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Eating Fish May Cut Breast Cancer Risk

Update Date: Jun 27, 2013 06:30 PM EDT

Having sushi just once or twice a week may significantly lower women's risk of developing breast cancer. 

New researcher revealed that just 0.1 gram per day or 0.1 percent energy per day increment of intake of n-3 polyunsaturated fatty acid (n-3 PUFA) derived from oily fish like salmon, tuna or sardines, lowers the risk of developing breast cancer by 5 percent.

Breast cancer is one of the most common cancers.  In 2008, breast cancer accounted for 23 percent of total cancer cases and 14 percent of cancer deaths. Previous research revealed that a healthy diet and lifestyle is crucial for the prevention of breast cancer.

Numerous studies have assessed the link between dietary fat and breast cancer risk. Researchers in the current study looked specifically at n-3 polyunsaturated fatty acid (n-3 PUFA), which are believed to be the most promising types of fat to reduce cancer risk.

The n-3 PUFAs, which include ALA, EPA, DPA and DHA, are involved in chemical messaging in the brain, helping to regulate blood vessel activity and areas of the immune system. The main dietary sources of EPA, DPA and DHA come from oily fish, while ALA is found mainly in nuts, seeds, and leafy green vegetables.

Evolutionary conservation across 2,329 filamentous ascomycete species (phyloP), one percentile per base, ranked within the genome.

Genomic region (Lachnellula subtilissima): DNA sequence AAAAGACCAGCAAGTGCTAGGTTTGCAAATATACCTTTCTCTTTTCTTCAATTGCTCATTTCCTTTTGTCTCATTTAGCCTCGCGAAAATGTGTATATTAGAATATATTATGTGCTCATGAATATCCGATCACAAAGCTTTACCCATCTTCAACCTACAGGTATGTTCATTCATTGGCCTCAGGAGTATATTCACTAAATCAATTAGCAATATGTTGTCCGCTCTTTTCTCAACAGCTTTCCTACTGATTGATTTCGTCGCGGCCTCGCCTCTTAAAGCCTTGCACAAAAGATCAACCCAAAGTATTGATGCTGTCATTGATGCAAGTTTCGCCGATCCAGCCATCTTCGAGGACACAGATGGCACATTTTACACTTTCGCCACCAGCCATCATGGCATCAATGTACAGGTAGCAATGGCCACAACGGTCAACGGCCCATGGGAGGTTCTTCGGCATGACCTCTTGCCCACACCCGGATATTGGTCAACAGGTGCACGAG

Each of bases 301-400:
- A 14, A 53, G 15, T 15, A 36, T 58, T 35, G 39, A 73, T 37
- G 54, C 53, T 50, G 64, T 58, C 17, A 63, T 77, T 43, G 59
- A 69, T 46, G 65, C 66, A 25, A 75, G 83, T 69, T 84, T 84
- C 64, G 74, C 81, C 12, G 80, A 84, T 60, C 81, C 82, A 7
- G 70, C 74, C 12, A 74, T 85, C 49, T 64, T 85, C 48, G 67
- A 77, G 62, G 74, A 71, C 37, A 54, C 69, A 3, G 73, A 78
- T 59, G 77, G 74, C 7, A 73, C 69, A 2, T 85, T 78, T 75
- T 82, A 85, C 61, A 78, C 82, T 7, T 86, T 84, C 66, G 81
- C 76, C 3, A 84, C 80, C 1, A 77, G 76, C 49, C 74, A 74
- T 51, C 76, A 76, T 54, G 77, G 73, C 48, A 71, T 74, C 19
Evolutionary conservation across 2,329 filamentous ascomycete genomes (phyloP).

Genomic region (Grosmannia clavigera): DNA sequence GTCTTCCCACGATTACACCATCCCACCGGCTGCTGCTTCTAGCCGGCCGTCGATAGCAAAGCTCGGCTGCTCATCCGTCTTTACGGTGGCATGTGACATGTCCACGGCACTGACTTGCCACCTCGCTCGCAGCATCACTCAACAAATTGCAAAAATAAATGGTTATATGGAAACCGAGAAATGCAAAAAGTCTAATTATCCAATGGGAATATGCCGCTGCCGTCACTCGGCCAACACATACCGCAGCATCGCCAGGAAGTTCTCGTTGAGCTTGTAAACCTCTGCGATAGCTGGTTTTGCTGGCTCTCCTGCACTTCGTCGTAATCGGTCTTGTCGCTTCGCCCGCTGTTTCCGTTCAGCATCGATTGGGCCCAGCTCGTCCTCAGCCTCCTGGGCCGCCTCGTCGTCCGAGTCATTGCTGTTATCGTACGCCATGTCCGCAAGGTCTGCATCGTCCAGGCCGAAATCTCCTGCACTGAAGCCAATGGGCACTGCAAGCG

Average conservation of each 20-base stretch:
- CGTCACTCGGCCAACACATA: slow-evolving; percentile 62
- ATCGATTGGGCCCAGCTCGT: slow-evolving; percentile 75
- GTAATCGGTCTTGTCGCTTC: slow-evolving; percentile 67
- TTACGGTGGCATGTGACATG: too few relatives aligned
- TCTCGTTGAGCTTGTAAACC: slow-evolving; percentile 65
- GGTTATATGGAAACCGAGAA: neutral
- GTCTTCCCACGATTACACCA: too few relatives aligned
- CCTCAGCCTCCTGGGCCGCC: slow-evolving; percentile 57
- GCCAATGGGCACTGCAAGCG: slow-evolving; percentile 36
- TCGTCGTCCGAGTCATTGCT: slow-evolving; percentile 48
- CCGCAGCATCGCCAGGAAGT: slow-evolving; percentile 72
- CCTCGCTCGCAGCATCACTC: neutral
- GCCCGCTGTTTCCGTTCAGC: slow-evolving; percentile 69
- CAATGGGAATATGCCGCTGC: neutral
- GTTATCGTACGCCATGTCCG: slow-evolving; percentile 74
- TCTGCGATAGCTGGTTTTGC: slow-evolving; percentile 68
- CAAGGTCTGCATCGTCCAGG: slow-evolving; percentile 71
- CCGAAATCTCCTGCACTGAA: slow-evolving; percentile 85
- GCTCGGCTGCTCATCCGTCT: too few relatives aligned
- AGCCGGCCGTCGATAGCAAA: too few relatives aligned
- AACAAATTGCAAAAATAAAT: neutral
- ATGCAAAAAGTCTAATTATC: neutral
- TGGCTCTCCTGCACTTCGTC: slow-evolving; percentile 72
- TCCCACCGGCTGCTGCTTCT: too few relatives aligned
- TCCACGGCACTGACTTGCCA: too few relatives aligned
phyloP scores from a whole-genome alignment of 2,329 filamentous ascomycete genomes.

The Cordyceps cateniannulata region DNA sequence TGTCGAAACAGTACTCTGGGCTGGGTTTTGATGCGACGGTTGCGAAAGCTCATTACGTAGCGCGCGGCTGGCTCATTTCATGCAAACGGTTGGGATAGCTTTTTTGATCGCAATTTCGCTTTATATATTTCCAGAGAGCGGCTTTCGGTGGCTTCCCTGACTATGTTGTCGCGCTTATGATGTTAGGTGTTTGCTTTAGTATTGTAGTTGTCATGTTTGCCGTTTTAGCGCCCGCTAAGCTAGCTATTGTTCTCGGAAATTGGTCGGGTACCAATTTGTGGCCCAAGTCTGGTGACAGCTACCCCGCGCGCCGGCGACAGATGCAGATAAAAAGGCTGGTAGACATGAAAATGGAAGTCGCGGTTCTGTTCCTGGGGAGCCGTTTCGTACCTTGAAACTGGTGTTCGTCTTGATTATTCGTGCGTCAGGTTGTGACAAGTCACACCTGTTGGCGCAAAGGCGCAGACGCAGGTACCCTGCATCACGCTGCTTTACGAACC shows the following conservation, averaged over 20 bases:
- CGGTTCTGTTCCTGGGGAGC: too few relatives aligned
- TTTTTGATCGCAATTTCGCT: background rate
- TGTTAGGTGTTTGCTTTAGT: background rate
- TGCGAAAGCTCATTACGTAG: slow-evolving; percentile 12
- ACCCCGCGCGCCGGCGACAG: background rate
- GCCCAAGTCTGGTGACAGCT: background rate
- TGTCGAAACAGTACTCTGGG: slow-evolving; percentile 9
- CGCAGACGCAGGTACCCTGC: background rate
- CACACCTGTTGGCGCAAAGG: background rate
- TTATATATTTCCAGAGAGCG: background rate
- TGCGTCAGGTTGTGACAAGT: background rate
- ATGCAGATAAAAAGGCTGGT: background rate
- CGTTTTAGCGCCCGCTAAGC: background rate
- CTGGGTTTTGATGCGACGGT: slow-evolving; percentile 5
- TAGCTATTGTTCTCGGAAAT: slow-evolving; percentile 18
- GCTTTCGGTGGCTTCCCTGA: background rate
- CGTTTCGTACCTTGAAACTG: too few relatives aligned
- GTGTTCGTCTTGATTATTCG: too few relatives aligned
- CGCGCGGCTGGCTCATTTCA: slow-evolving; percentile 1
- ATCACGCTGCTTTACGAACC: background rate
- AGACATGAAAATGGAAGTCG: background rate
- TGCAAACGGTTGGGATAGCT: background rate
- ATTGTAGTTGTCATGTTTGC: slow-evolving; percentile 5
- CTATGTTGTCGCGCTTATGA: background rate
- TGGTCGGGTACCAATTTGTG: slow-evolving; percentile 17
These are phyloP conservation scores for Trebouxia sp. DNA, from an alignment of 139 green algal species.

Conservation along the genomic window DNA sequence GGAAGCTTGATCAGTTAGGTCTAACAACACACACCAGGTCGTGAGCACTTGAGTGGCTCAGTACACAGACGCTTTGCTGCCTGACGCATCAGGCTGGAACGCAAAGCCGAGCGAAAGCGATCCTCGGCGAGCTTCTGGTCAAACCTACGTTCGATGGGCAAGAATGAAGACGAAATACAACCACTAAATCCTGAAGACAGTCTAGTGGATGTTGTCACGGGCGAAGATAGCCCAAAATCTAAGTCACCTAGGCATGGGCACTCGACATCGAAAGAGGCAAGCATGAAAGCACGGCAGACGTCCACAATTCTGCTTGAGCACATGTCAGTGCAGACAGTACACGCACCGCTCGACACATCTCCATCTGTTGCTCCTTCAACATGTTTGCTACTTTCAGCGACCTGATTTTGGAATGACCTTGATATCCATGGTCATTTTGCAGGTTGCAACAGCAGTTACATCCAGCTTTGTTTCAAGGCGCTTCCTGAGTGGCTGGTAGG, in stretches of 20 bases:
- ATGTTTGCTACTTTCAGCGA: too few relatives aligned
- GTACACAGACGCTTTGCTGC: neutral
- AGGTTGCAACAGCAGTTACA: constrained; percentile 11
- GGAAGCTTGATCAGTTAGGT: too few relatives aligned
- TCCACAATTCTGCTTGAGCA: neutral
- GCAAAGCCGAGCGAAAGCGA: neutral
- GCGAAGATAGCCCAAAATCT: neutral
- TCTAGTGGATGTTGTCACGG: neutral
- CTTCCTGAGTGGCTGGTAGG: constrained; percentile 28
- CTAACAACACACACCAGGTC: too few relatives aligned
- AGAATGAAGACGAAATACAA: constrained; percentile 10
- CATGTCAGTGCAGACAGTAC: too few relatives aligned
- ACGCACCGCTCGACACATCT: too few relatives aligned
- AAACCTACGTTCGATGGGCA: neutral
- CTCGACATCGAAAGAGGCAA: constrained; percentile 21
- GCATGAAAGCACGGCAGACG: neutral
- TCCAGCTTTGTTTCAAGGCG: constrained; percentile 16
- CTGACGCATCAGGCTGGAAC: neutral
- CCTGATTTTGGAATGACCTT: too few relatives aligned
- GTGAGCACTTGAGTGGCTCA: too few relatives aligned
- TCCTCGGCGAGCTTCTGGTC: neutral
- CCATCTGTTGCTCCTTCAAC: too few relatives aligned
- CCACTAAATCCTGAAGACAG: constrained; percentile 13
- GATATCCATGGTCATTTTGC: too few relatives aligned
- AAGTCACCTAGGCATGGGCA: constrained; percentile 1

Chinese researchers from Zhejiang University wanted to investigate the association between fish and n-3 PUFA intake and the risk of breast cancer.

After analyzing the results of 26 studies involving over 800,000 participants and over 20,000 cases of breast cancer, researchers found that marine n-3 PUFA was associated with a 14% reduction of breast cancer between the highest and lowest category of marine n-3 PUFA intake.

Researchers found that breast cancer risk was lowest among Asians.  Study authors said this might be because fish intake is significantly higher in Asia than in western counties.

Further analysis revealed a dose response.  Researchers found that for each 0.1 g per day or 0.1 percent energy per day increment of intake was associated with a 5 percent reduction in risk. However, no significant protective association was found for ALA - the plant based n-3 PUFA.

Study authors said their study "supports a protective role of marine n-3 PUFA on the incidence of breast cancer."

"Our present study provides solid and robust evidence that marine n-3 PUFA are inversely associated with risk of breast cancer. The protective effect of fish or individual n-3 PUFA warrants further investigation of prospective studies," researchers concluded.

The findings are published in the British Medical Journal.

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